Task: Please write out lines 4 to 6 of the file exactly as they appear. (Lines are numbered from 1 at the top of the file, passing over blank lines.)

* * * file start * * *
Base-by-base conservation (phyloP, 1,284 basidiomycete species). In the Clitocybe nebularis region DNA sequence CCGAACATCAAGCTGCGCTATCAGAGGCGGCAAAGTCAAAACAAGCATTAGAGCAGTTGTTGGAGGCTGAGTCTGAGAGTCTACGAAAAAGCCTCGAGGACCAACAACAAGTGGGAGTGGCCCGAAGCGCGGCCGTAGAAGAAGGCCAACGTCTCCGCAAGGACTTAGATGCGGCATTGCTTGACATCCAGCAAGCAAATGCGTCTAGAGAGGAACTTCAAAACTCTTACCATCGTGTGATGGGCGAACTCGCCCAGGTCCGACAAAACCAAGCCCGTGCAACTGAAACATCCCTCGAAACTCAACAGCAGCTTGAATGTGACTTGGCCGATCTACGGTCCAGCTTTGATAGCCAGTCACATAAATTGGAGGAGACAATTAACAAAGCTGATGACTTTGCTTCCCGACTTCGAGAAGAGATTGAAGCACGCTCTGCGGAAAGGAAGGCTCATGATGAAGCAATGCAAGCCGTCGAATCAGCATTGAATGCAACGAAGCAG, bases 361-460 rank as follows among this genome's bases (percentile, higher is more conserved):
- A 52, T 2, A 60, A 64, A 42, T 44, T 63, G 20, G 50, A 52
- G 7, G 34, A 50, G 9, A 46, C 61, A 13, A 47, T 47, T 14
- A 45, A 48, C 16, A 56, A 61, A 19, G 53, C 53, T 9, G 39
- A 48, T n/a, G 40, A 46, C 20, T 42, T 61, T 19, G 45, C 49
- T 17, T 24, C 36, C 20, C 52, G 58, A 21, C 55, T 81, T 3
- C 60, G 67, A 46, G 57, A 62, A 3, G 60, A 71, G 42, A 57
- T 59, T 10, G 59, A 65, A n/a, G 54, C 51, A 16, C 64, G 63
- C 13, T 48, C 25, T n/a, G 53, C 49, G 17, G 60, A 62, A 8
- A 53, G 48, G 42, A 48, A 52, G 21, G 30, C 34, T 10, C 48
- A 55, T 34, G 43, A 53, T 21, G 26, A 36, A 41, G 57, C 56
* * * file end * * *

- A 45, A 48, C 16, A 56, A 61, A 19, G 53, C 53, T 9, G 39
- A 48, T n/a, G 40, A 46, C 20, T 42, T 61, T 19, G 45, C 49
- T 17, T 24, C 36, C 20, C 52, G 58, A 21, C 55, T 81, T 3